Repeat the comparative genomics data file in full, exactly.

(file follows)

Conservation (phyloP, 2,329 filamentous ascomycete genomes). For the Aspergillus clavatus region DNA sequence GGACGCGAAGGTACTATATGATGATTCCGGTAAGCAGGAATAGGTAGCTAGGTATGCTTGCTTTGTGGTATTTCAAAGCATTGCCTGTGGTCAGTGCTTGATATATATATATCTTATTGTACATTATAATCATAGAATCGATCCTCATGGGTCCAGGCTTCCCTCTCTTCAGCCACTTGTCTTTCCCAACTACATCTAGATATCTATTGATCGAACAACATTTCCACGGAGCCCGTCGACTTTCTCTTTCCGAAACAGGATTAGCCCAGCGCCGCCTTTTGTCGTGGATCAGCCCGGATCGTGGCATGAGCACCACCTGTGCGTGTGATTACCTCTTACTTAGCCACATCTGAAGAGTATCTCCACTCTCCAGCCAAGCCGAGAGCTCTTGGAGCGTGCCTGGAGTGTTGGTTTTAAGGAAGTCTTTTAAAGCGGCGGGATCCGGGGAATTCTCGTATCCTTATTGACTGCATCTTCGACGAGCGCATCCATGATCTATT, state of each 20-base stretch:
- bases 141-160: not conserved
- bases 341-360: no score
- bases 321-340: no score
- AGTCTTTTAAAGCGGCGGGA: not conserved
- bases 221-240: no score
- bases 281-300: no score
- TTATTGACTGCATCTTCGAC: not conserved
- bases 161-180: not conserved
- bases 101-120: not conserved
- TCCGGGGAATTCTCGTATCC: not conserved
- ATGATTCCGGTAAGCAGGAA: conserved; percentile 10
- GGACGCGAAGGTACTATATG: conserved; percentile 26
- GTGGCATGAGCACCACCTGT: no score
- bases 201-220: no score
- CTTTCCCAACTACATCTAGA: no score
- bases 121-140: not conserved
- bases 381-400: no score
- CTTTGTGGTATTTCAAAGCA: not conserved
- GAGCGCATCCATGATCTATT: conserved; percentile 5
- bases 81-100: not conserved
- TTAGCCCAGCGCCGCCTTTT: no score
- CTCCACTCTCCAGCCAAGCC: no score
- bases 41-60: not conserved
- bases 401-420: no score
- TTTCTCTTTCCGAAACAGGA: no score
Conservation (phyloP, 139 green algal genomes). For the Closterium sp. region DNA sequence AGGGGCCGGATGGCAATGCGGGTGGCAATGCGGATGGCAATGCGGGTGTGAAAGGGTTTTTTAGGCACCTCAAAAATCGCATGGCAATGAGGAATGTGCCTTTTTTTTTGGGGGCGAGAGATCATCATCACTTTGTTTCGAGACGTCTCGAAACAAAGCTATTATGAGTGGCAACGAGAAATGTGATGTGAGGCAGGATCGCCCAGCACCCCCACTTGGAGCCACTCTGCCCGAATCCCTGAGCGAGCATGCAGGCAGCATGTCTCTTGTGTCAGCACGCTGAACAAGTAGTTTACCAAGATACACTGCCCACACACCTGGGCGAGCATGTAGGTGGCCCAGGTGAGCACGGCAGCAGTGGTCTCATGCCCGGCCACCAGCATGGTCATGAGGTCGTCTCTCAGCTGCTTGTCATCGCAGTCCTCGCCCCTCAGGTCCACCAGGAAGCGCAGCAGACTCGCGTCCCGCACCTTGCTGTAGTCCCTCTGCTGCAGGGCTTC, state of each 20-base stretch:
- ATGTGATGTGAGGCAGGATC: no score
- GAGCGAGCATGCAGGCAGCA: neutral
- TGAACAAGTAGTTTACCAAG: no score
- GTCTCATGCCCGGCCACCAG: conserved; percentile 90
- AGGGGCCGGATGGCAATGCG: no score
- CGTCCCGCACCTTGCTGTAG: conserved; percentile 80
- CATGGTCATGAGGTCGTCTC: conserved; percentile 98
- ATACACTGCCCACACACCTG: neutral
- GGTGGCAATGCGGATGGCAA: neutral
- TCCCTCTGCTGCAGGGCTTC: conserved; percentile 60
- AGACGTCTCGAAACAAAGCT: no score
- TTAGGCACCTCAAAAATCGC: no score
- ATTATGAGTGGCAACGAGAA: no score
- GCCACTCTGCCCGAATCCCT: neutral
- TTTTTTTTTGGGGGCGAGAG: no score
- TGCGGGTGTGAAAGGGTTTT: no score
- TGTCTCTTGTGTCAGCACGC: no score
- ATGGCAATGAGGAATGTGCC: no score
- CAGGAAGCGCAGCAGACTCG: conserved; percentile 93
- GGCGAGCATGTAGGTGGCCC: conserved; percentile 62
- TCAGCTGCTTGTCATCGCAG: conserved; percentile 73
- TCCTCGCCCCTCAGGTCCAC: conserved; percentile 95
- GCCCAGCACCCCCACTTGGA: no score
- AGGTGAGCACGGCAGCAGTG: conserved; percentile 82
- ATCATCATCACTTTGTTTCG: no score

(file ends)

Conservation (phyloP, 2,329 filamentous ascomycete genomes). For the Aspergillus clavatus region DNA sequence GGACGCGAAGGTACTATATGATGATTCCGGTAAGCAGGAATAGGTAGCTAGGTATGCTTGCTTTGTGGTATTTCAAAGCATTGCCTGTGGTCAGTGCTTGATATATATATATCTTATTGTACATTATAATCATAGAATCGATCCTCATGGGTCCAGGCTTCCCTCTCTTCAGCCACTTGTCTTTCCCAACTACATCTAGATATCTATTGATCGAACAACATTTCCACGGAGCCCGTCGACTTTCTCTTTCCGAAACAGGATTAGCCCAGCGCCGCCTTTTGTCGTGGATCAGCCCGGATCGTGGCATGAGCACCACCTGTGCGTGTGATTACCTCTTACTTAGCCACATCTGAAGAGTATCTCCACTCTCCAGCCAAGCCGAGAGCTCTTGGAGCGTGCCTGGAGTGTTGGTTTTAAGGAAGTCTTTTAAAGCGGCGGGATCCGGGGAATTCTCGTATCCTTATTGACTGCATCTTCGACGAGCGCATCCATGATCTATT, state of each 20-base stretch:
- bases 141-160: not conserved
- bases 341-360: no score
- bases 321-340: no score
- AGTCTTTTAAAGCGGCGGGA: not conserved
- bases 221-240: no score
- bases 281-300: no score
- TTATTGACTGCATCTTCGAC: not conserved
- bases 161-180: not conserved
- bases 101-120: not conserved
- TCCGGGGAATTCTCGTATCC: not conserved
- ATGATTCCGGTAAGCAGGAA: conserved; percentile 10
- GGACGCGAAGGTACTATATG: conserved; percentile 26
- GTGGCATGAGCACCACCTGT: no score
- bases 201-220: no score
- CTTTCCCAACTACATCTAGA: no score
- bases 121-140: not conserved
- bases 381-400: no score
- CTTTGTGGTATTTCAAAGCA: not conserved
- GAGCGCATCCATGATCTATT: conserved; percentile 5
- bases 81-100: not conserved
- TTAGCCCAGCGCCGCCTTTT: no score
- CTCCACTCTCCAGCCAAGCC: no score
- bases 41-60: not conserved
- bases 401-420: no score
- TTTCTCTTTCCGAAACAGGA: no score
Conservation (phyloP, 139 green algal genomes). For the Closterium sp. region DNA sequence AGGGGCCGGATGGCAATGCGGGTGGCAATGCGGATGGCAATGCGGGTGTGAAAGGGTTTTTTAGGCACCTCAAAAATCGCATGGCAATGAGGAATGTGCCTTTTTTTTTGGGGGCGAGAGATCATCATCACTTTGTTTCGAGACGTCTCGAAACAAAGCTATTATGAGTGGCAACGAGAAATGTGATGTGAGGCAGGATCGCCCAGCACCCCCACTTGGAGCCACTCTGCCCGAATCCCTGAGCGAGCATGCAGGCAGCATGTCTCTTGTGTCAGCACGCTGAACAAGTAGTTTACCAAGATACACTGCCCACACACCTGGGCGAGCATGTAGGTGGCCCAGGTGAGCACGGCAGCAGTGGTCTCATGCCCGGCCACCAGCATGGTCATGAGGTCGTCTCTCAGCTGCTTGTCATCGCAGTCCTCGCCCCTCAGGTCCACCAGGAAGCGCAGCAGACTCGCGTCCCGCACCTTGCTGTAGTCCCTCTGCTGCAGGGCTTC, state of each 20-base stretch:
- ATGTGATGTGAGGCAGGATC: no score
- GAGCGAGCATGCAGGCAGCA: neutral
- TGAACAAGTAGTTTACCAAG: no score
- GTCTCATGCCCGGCCACCAG: conserved; percentile 90
- AGGGGCCGGATGGCAATGCG: no score
- CGTCCCGCACCTTGCTGTAG: conserved; percentile 80
- CATGGTCATGAGGTCGTCTC: conserved; percentile 98
- ATACACTGCCCACACACCTG: neutral
- GGTGGCAATGCGGATGGCAA: neutral
- TCCCTCTGCTGCAGGGCTTC: conserved; percentile 60
- AGACGTCTCGAAACAAAGCT: no score
- TTAGGCACCTCAAAAATCGC: no score
- ATTATGAGTGGCAACGAGAA: no score
- GCCACTCTGCCCGAATCCCT: neutral
- TTTTTTTTTGGGGGCGAGAG: no score
- TGCGGGTGTGAAAGGGTTTT: no score
- TGTCTCTTGTGTCAGCACGC: no score
- ATGGCAATGAGGAATGTGCC: no score
- CAGGAAGCGCAGCAGACTCG: conserved; percentile 93
- GGCGAGCATGTAGGTGGCCC: conserved; percentile 62
- TCAGCTGCTTGTCATCGCAG: conserved; percentile 73
- TCCTCGCCCCTCAGGTCCAC: conserved; percentile 95
- GCCCAGCACCCCCACTTGGA: no score
- AGGTGAGCACGGCAGCAGTG: conserved; percentile 82
- ATCATCATCACTTTGTTTCG: no score